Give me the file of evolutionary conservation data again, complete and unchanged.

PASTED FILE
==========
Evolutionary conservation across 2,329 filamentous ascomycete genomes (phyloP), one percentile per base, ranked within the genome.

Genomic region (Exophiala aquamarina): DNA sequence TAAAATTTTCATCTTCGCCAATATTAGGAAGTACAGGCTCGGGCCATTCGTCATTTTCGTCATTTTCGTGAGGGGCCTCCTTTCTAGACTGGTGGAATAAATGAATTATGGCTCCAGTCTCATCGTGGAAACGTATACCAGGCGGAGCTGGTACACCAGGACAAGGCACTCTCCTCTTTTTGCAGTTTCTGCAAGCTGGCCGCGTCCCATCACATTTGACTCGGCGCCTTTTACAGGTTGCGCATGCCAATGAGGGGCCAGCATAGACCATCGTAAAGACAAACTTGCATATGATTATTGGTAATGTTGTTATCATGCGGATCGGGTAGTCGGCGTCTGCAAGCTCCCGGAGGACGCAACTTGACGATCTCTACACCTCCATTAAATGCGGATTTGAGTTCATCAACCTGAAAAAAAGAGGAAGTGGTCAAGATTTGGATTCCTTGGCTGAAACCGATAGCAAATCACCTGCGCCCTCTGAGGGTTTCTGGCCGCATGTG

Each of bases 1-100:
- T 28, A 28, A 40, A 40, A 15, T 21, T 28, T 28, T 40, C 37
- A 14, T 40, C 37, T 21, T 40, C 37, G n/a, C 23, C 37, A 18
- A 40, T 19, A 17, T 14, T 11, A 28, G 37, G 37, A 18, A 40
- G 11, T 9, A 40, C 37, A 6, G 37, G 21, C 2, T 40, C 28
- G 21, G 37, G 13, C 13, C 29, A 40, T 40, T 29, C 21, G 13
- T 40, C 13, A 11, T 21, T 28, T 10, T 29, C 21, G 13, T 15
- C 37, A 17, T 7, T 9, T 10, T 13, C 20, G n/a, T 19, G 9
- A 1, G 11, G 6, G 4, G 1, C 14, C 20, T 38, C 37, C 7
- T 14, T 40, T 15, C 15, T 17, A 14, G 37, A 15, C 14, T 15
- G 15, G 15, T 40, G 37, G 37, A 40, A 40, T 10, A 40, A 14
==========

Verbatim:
Evolutionary conservation across 2,329 filamentous ascomycete genomes (phyloP), one percentile per base, ranked within the genome.

Genomic region (Exophiala aquamarina): DNA sequence TAAAATTTTCATCTTCGCCAATATTAGGAAGTACAGGCTCGGGCCATTCGTCATTTTCGTCATTTTCGTGAGGGGCCTCCTTTCTAGACTGGTGGAATAAATGAATTATGGCTCCAGTCTCATCGTGGAAACGTATACCAGGCGGAGCTGGTACACCAGGACAAGGCACTCTCCTCTTTTTGCAGTTTCTGCAAGCTGGCCGCGTCCCATCACATTTGACTCGGCGCCTTTTACAGGTTGCGCATGCCAATGAGGGGCCAGCATAGACCATCGTAAAGACAAACTTGCATATGATTATTGGTAATGTTGTTATCATGCGGATCGGGTAGTCGGCGTCTGCAAGCTCCCGGAGGACGCAACTTGACGATCTCTACACCTCCATTAAATGCGGATTTGAGTTCATCAACCTGAAAAAAAGAGGAAGTGGTCAAGATTTGGATTCCTTGGCTGAAACCGATAGCAAATCACCTGCGCCCTCTGAGGGTTTCTGGCCGCATGTG

Each of bases 1-100:
- T 28, A 28, A 40, A 40, A 15, T 21, T 28, T 28, T 40, C 37
- A 14, T 40, C 37, T 21, T 40, C 37, G n/a, C 23, C 37, A 18
- A 40, T 19, A 17, T 14, T 11, A 28, G 37, G 37, A 18, A 40
- G 11, T 9, A 40, C 37, A 6, G 37, G 21, C 2, T 40, C 28
- G 21, G 37, G 13, C 13, C 29, A 40, T 40, T 29, C 21, G 13
- T 40, C 13, A 11, T 21, T 28, T 10, T 29, C 21, G 13, T 15
- C 37, A 17, T 7, T 9, T 10, T 13, C 20, G n/a, T 19, G 9
- A 1, G 11, G 6, G 4, G 1, C 14, C 20, T 38, C 37, C 7
- T 14, T 40, T 15, C 15, T 17, A 14, G 37, A 15, C 14, T 15
- G 15, G 15, T 40, G 37, G 37, A 40, A 40, T 10, A 40, A 14